Silent Cal's Virtues

It’s common for American presidents to grow in our estimation over time. Decisions once deemed unwise can look wiser or prescient with the perspective of decades. Harry S. Truman, Dwight D. Eisenhower and Ulysses S. Grant are among those presidents whose reputations have risen over the years.

One president is among the most deserving but least likely to enjoy a positive reputational upgrade, and that’s unfortunate. As we reached this month’s centennial of Calvin Coolidge’s accession to the presidency, upon the death of Warren G. Harding, a nation drowning in debt and in serious need of a cultural course correction could do much worse than to examine the life of the quiet man from Massachusetts.

We live in a time when the leadership of both parties, in the face of brutal arithmetic of which they cannot pretend to be less than fully aware, continues to drive the federal government and its safety net programs off a cliff of debt, at the bottom of which awaits not only an economic but also a social crisis.

Coolidge, who limited government employees to one pencil at a time, summed up his policy in 1924 as “I am for economy. After that I am for more economy. At this time and under these circumstances that is my conception of serving the people.”

Note the first two clauses: Coolidge was not a blinders-on ideologue. He endeavored to identify the right approach for the situation before him. In his day, he took that to mean reducing the national debt, and he did, by one-third. Would that we had him counting the pencils today.

Similarly, Coolidge is misremembered as a soulless, humorless materialist. The caricature was built on misquotes—he said not “The business of America is business” but “The chief business of the American people is business,” a crucial distinction. Forgotten are statements like “Prosperity is only an instrument to be used, not a deity to be worshiped.” His taciturnity masked a gentle wit, which prompted an amusing fiction about Coolidge that later came to be regarded as fact: To a dinner companion who had supposedly bet she could get him to say more than two words, he was said to have replied, “You lose.”

Having again this year endured the absurd spectacle that is the modern State of the Union ritual, one yearns for another Coolidge who…returned the nation temporarily to the traditional practice of simply sending a written report.

Coolidge presided over nearly six years of booming prosperity, although some debate continues about whether his policies contributed to the subsequent crash and depression. Where one wishes most for another Coolidge is where we are least likely to find one, in the realm of persona, style and personal conduct.

We’re mired in a hot-dog, look-at-me, dance-in-the-end-zone world. Success in public capacities seems reliant not on the quality of officeholders’ ideas or effectiveness, but on their cleverness and audacity in sound bites, tweeting and the other “performative” arts. It’s hard to imagine anyone more countercultural, less in sync with today’s zeitgeist, than Silent Cal.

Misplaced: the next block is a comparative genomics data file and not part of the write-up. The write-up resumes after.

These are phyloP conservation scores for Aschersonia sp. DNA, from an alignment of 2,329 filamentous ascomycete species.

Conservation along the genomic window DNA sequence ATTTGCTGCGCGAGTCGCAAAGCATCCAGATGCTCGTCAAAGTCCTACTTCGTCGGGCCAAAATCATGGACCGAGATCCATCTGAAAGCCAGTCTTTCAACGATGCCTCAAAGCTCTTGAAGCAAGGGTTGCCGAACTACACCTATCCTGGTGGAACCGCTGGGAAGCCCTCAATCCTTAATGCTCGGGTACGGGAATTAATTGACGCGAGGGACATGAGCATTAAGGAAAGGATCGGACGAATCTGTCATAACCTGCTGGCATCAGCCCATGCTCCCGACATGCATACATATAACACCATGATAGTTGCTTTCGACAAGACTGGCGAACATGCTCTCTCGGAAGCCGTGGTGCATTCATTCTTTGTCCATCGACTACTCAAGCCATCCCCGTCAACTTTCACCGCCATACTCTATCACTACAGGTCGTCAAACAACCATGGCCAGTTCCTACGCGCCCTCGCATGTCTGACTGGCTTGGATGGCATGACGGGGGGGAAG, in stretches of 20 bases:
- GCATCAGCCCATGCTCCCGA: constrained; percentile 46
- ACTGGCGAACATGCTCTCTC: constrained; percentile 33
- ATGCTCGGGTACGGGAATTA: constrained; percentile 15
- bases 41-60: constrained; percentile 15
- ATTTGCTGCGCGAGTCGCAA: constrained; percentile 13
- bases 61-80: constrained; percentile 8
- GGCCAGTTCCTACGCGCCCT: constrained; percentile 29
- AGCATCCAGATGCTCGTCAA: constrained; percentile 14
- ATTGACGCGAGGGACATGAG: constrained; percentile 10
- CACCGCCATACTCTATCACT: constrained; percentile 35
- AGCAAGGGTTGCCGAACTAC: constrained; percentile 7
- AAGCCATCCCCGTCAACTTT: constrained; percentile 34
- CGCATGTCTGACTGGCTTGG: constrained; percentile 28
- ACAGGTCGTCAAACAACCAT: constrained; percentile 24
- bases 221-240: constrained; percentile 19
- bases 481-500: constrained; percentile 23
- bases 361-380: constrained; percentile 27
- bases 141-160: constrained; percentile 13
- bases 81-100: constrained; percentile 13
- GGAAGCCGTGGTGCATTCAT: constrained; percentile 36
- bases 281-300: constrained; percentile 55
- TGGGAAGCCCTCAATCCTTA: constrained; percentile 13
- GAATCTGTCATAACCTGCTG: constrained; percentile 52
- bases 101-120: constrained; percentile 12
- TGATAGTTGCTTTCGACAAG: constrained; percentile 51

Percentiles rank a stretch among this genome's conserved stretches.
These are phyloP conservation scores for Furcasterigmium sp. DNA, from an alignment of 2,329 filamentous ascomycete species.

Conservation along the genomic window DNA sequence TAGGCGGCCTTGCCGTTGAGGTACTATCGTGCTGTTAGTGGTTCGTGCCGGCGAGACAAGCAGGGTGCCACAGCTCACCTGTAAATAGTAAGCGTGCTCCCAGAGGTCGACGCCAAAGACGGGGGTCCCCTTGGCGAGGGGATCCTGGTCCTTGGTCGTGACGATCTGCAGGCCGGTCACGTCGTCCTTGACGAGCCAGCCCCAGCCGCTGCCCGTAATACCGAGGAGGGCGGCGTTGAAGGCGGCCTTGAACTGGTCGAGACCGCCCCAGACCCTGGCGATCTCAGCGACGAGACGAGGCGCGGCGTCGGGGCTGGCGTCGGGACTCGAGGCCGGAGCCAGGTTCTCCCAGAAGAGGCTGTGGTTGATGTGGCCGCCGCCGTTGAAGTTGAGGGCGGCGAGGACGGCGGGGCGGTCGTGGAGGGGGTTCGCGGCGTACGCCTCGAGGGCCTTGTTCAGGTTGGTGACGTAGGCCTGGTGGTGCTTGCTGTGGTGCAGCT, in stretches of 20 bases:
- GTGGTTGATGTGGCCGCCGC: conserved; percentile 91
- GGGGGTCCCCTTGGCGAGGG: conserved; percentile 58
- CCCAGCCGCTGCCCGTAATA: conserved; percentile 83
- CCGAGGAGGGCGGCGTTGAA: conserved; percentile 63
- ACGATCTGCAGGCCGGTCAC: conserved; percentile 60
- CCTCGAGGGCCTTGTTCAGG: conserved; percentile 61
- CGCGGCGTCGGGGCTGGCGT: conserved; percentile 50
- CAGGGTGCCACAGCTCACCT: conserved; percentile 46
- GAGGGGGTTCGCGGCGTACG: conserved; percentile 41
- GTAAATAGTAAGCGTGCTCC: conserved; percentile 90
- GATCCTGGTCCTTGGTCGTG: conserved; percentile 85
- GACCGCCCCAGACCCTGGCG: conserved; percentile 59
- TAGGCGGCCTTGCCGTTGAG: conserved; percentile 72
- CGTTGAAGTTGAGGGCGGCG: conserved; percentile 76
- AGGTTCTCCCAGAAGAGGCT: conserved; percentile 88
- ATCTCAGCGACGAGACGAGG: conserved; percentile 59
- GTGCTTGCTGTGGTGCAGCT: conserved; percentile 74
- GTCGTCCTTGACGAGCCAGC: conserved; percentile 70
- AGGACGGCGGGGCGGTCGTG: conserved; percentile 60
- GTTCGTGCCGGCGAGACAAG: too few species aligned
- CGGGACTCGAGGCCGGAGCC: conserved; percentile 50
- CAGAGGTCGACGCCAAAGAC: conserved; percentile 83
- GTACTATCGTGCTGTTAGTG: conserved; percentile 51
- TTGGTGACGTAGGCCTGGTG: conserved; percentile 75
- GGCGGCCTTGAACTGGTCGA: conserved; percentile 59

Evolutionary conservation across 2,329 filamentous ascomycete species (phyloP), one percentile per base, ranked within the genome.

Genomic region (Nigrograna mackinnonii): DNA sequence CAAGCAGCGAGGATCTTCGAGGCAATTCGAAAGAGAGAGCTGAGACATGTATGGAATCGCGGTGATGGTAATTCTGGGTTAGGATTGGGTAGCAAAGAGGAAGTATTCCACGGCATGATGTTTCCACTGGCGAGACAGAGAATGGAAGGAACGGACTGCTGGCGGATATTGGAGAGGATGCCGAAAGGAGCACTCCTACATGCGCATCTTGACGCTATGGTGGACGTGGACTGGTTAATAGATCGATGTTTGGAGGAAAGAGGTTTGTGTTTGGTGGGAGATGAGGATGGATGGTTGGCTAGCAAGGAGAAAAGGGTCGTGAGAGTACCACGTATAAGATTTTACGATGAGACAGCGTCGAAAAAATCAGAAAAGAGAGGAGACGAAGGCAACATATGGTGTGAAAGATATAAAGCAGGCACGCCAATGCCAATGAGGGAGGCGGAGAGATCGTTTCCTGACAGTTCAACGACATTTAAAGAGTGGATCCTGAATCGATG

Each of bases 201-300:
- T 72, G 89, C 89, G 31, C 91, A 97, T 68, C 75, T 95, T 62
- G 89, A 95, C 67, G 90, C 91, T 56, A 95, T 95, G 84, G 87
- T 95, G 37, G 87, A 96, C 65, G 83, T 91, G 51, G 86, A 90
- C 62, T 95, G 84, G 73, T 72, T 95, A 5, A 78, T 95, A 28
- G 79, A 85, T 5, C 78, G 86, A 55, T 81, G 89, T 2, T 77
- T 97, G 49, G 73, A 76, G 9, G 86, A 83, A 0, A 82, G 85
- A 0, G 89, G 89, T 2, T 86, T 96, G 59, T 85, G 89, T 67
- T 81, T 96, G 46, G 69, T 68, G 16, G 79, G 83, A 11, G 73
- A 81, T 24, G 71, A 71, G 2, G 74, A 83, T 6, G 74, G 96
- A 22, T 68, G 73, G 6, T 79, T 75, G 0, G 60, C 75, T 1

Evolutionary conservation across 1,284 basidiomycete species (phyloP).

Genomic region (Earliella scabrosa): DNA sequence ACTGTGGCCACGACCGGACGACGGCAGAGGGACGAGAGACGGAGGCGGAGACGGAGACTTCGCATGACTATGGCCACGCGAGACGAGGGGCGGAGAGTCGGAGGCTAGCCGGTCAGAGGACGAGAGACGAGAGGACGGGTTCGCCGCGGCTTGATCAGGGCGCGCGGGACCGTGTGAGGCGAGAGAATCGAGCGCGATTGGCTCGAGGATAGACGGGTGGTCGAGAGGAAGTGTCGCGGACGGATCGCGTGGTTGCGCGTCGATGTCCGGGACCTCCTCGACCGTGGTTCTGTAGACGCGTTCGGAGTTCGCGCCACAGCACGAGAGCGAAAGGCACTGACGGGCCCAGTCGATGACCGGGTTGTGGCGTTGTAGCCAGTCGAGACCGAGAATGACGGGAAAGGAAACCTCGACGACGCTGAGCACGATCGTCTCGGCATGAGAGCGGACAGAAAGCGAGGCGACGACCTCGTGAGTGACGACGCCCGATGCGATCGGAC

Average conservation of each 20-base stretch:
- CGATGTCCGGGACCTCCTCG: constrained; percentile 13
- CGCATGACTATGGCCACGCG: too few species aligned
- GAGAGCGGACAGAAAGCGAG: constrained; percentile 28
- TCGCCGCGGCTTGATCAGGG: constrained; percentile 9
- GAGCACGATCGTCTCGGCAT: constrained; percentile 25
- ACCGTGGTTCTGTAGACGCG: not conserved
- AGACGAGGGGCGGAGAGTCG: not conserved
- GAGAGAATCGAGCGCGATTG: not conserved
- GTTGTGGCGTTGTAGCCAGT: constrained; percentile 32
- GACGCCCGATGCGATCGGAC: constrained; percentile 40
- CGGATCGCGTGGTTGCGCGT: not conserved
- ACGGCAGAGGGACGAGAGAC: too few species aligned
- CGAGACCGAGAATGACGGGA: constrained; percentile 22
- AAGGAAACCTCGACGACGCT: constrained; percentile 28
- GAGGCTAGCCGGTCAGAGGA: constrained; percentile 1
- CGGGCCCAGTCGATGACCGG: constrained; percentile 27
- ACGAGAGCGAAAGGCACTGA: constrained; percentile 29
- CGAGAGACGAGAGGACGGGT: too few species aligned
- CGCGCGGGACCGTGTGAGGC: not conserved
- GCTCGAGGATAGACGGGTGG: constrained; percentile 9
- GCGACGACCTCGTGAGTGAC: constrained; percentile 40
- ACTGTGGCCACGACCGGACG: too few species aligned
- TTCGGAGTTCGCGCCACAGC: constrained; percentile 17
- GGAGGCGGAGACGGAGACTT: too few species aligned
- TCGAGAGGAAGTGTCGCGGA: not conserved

Having again this year endured the absurd spectacle that is the modern State of the Union ritual, one yearns for another Coolidge who, rejecting Woodrow Wilson’s “innovation” of marching up to Congress for a PR stunt disguised as a speech, returned the nation temporarily to the traditional practice of simply sending a written report.

A heuristic device that I have found rarely misleads is to take a politician’s statement that begins “I am humbled and honored” to mean its opposite. Coolidge’s life bespoke not false modesty but an authentic humility, the virtue that enhances wisdom through the recognition of how much one does not know, and protects liberty by reminding its possessors that they should be careful before ordering others about how to live their lives. Coolidge’s funeral in 1933—a modest affair, as requested by his wife, reflecting how he had lived—consisted of two hymns, zero speeches or eulogies, and lasted 22 minutes.

Grant’s image, like Coolidge’s, was disfigured by his earliest historians—in Grant’s case mainly Southerners who sought to create the romantic fiction of the Lost Cause and needed villains for that narrative. For Coolidge, the detractors were New Deal writers eager to justify unprecedented expansions of central authority and disparage advocates of limited government and freedom of enterprise.

Time, as well as brilliant Grant biographers such as Ron Chernow and Jean Edward Smith, have rectified many people’s views of the 18th president. Perhaps Amity Shlaes’s masterly 2013 biography, “Coolidge,” along with a new documentary film marking the centennial, will trigger a similar reevaluation of our 30th. Improbable as it is, given the dominant prejudices and cultural predilections of our time, America would benefit greatly from the arrival of another “great refrainer” on the national stage.

This essay was previously published by the Washington Post.